Oct 31, 2023 - Health

Unnecessary coronary stents cost taxpayers $800 million yearly: study

Illustration of a one-hundred-dollar bill with a portrait of a heart.

Illustration: Gabriella Turrisi/Axios

Hospitals place an unnecessary coronary stent in a Medicare beneficiary every seven minutes, costing taxpayers $800 million annually, according to a new analysis of claims data.

Why it matters: Overuse of stents comes with hefty costs for patients and the federal government, and it can sometimes pose serious health risks.

Catch up quick: Coronary stents — small mesh tubes used to open a narrowed artery in the heart and restore adequate blood flow — have been used in hospitals since the 1980s. But numerous studies have shown they are often no better than medications.

  • Most recently, a 2022 New England Journal of Medicine study that tracked 700 patients with coronary artery disease over several years found no differences in rates of death or heart failure hospitalization between patients receiving just medication and those receiving medication plus a stent.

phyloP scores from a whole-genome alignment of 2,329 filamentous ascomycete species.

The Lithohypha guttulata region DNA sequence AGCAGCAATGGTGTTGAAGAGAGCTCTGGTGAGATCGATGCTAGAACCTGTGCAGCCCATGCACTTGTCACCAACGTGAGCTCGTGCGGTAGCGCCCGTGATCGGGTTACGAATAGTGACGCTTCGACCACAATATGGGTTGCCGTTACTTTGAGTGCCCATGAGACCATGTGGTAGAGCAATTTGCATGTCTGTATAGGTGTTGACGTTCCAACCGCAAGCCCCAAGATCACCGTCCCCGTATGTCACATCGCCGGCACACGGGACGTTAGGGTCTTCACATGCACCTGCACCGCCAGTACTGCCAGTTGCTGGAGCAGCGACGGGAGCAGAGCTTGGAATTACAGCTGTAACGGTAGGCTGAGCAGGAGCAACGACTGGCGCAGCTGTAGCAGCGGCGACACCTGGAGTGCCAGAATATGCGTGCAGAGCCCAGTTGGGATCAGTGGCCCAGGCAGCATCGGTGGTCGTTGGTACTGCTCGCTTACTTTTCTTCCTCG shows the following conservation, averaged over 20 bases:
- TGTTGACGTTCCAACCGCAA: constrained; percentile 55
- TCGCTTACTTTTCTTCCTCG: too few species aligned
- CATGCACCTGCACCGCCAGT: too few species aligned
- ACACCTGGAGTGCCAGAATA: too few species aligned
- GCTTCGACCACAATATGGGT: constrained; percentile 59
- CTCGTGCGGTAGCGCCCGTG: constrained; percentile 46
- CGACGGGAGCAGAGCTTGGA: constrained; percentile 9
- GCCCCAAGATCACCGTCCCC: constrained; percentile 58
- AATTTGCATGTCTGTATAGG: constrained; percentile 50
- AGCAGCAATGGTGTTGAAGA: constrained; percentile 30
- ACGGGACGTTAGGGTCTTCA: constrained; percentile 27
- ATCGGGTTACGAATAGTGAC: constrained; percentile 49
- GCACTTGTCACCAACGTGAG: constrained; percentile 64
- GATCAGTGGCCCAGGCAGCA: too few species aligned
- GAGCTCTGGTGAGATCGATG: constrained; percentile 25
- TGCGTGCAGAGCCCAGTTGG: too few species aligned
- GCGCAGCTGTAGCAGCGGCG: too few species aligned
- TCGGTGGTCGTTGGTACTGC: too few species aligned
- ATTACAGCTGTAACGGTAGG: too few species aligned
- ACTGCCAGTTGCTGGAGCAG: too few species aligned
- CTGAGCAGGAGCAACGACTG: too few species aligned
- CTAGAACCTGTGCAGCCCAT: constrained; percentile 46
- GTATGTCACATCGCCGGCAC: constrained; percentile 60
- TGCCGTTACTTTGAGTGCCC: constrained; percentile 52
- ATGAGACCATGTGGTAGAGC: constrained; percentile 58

• Stent complications, while rare, can include blood clots, perforated arteries, kidney damage and more.

By the numbers: Hospitals placed about 1 million stents in Medicare beneficiaries between 2019 and 2021, and more than 1 in 5 met the criteria for overuse, according to the Lown Institute, a health care think tank.

  • At the hospitals that relied most on stents, about 40% to 50% of those placed were deemed unnecessary by Lown.
  • Magnolia Regional Health Center in Mississippi had an overuse rate of just 1%, the lowest rate of the nearly 1,800 hospitals Lown analyzed. At least nine other hospitals across the country had overuse rates under 8%.

Zoom in: Stents cost $10,615 for Medicare patients when they receive one in a hospital outpatient facility, with those enrolled in the traditional Medicare program picking up $1,600 of the cost, according to Lown.

  • Unnecessary stents cost Medicare an estimated $2.4 billion over the three-year period Lown analyzed.

In a previous analysis on why hospitals are still placing unneeded stents, Lown pointed to doctors' difficulties changing long-established practices. It also notes the financial incentives to perform surgical procedures, which are more lucrative than other interventions.

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